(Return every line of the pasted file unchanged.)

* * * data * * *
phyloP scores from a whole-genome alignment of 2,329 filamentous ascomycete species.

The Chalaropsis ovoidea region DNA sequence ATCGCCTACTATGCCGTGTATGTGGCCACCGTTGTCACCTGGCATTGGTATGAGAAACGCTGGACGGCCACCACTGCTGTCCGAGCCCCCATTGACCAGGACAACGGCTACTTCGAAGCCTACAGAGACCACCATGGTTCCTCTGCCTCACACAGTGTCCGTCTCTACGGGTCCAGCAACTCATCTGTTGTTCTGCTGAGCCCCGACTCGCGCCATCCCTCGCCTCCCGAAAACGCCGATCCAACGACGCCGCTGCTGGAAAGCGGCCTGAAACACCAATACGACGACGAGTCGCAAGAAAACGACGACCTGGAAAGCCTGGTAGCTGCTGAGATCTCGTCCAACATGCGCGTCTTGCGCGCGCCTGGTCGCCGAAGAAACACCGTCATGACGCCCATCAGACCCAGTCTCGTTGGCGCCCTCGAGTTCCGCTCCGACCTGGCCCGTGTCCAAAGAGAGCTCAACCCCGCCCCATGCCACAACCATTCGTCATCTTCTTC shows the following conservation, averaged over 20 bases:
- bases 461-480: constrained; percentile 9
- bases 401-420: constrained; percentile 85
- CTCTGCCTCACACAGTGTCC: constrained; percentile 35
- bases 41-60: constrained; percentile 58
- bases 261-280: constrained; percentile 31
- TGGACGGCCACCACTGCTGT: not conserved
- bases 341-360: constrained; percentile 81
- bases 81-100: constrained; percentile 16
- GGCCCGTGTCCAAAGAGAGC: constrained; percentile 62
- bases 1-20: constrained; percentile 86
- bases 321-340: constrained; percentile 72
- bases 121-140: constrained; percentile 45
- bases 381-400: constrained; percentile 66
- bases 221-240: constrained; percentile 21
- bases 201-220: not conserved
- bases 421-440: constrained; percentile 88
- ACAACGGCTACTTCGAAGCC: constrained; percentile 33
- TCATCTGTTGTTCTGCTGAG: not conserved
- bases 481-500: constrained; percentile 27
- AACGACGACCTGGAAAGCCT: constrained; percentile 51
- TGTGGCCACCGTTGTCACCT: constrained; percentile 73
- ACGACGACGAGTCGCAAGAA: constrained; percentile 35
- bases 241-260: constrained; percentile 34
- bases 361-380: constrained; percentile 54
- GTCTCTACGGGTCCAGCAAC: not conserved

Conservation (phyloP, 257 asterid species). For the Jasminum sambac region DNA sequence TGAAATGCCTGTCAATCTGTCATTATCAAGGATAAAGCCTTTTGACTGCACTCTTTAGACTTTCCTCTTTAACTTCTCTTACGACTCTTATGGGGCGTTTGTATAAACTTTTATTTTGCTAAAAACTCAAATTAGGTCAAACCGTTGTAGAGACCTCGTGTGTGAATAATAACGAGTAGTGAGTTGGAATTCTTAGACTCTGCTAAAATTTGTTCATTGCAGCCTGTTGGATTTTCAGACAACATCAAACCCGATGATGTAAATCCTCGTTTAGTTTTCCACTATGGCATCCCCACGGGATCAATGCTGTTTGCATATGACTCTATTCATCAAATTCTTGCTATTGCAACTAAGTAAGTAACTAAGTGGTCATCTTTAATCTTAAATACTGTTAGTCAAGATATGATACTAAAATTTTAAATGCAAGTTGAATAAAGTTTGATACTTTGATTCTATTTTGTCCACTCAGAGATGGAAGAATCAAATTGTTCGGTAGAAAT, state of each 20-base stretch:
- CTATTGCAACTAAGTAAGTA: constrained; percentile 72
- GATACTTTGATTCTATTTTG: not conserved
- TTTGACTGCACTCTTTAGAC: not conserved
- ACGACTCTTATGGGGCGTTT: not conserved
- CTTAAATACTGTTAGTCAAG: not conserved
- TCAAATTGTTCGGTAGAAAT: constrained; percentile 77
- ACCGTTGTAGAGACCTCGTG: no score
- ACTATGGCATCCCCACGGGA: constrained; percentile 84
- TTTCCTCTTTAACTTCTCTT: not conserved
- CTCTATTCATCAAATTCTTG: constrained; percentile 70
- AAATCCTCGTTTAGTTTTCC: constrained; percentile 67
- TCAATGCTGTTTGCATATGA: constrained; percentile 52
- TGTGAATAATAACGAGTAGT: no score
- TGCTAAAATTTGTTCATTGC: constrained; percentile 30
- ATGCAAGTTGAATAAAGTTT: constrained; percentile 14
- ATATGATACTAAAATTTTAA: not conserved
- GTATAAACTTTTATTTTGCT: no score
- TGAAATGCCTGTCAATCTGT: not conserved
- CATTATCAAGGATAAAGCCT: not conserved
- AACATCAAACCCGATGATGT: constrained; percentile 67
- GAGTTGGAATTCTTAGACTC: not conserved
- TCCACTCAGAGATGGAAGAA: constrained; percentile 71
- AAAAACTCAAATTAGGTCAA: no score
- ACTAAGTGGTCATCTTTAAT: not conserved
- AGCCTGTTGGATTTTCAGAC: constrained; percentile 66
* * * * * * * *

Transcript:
phyloP scores from a whole-genome alignment of 2,329 filamentous ascomycete species.

The Chalaropsis ovoidea region DNA sequence ATCGCCTACTATGCCGTGTATGTGGCCACCGTTGTCACCTGGCATTGGTATGAGAAACGCTGGACGGCCACCACTGCTGTCCGAGCCCCCATTGACCAGGACAACGGCTACTTCGAAGCCTACAGAGACCACCATGGTTCCTCTGCCTCACACAGTGTCCGTCTCTACGGGTCCAGCAACTCATCTGTTGTTCTGCTGAGCCCCGACTCGCGCCATCCCTCGCCTCCCGAAAACGCCGATCCAACGACGCCGCTGCTGGAAAGCGGCCTGAAACACCAATACGACGACGAGTCGCAAGAAAACGACGACCTGGAAAGCCTGGTAGCTGCTGAGATCTCGTCCAACATGCGCGTCTTGCGCGCGCCTGGTCGCCGAAGAAACACCGTCATGACGCCCATCAGACCCAGTCTCGTTGGCGCCCTCGAGTTCCGCTCCGACCTGGCCCGTGTCCAAAGAGAGCTCAACCCCGCCCCATGCCACAACCATTCGTCATCTTCTTC shows the following conservation, averaged over 20 bases:
- bases 461-480: constrained; percentile 9
- bases 401-420: constrained; percentile 85
- CTCTGCCTCACACAGTGTCC: constrained; percentile 35
- bases 41-60: constrained; percentile 58
- bases 261-280: constrained; percentile 31
- TGGACGGCCACCACTGCTGT: not conserved
- bases 341-360: constrained; percentile 81
- bases 81-100: constrained; percentile 16
- GGCCCGTGTCCAAAGAGAGC: constrained; percentile 62
- bases 1-20: constrained; percentile 86
- bases 321-340: constrained; percentile 72
- bases 121-140: constrained; percentile 45
- bases 381-400: constrained; percentile 66
- bases 221-240: constrained; percentile 21
- bases 201-220: not conserved
- bases 421-440: constrained; percentile 88
- ACAACGGCTACTTCGAAGCC: constrained; percentile 33
- TCATCTGTTGTTCTGCTGAG: not conserved
- bases 481-500: constrained; percentile 27
- AACGACGACCTGGAAAGCCT: constrained; percentile 51
- TGTGGCCACCGTTGTCACCT: constrained; percentile 73
- ACGACGACGAGTCGCAAGAA: constrained; percentile 35
- bases 241-260: constrained; percentile 34
- bases 361-380: constrained; percentile 54
- GTCTCTACGGGTCCAGCAAC: not conserved

Conservation (phyloP, 257 asterid species). For the Jasminum sambac region DNA sequence TGAAATGCCTGTCAATCTGTCATTATCAAGGATAAAGCCTTTTGACTGCACTCTTTAGACTTTCCTCTTTAACTTCTCTTACGACTCTTATGGGGCGTTTGTATAAACTTTTATTTTGCTAAAAACTCAAATTAGGTCAAACCGTTGTAGAGACCTCGTGTGTGAATAATAACGAGTAGTGAGTTGGAATTCTTAGACTCTGCTAAAATTTGTTCATTGCAGCCTGTTGGATTTTCAGACAACATCAAACCCGATGATGTAAATCCTCGTTTAGTTTTCCACTATGGCATCCCCACGGGATCAATGCTGTTTGCATATGACTCTATTCATCAAATTCTTGCTATTGCAACTAAGTAAGTAACTAAGTGGTCATCTTTAATCTTAAATACTGTTAGTCAAGATATGATACTAAAATTTTAAATGCAAGTTGAATAAAGTTTGATACTTTGATTCTATTTTGTCCACTCAGAGATGGAAGAATCAAATTGTTCGGTAGAAAT, state of each 20-base stretch:
- CTATTGCAACTAAGTAAGTA: constrained; percentile 72
- GATACTTTGATTCTATTTTG: not conserved
- TTTGACTGCACTCTTTAGAC: not conserved
- ACGACTCTTATGGGGCGTTT: not conserved
- CTTAAATACTGTTAGTCAAG: not conserved
- TCAAATTGTTCGGTAGAAAT: constrained; percentile 77
- ACCGTTGTAGAGACCTCGTG: no score
- ACTATGGCATCCCCACGGGA: constrained; percentile 84
- TTTCCTCTTTAACTTCTCTT: not conserved
- CTCTATTCATCAAATTCTTG: constrained; percentile 70
- AAATCCTCGTTTAGTTTTCC: constrained; percentile 67
- TCAATGCTGTTTGCATATGA: constrained; percentile 52
- TGTGAATAATAACGAGTAGT: no score
- TGCTAAAATTTGTTCATTGC: constrained; percentile 30
- ATGCAAGTTGAATAAAGTTT: constrained; percentile 14
- ATATGATACTAAAATTTTAA: not conserved
- GTATAAACTTTTATTTTGCT: no score
- TGAAATGCCTGTCAATCTGT: not conserved
- CATTATCAAGGATAAAGCCT: not conserved
- AACATCAAACCCGATGATGT: constrained; percentile 67
- GAGTTGGAATTCTTAGACTC: not conserved
- TCCACTCAGAGATGGAAGAA: constrained; percentile 71
- AAAAACTCAAATTAGGTCAA: no score
- ACTAAGTGGTCATCTTTAAT: not conserved
- AGCCTGTTGGATTTTCAGAC: constrained; percentile 66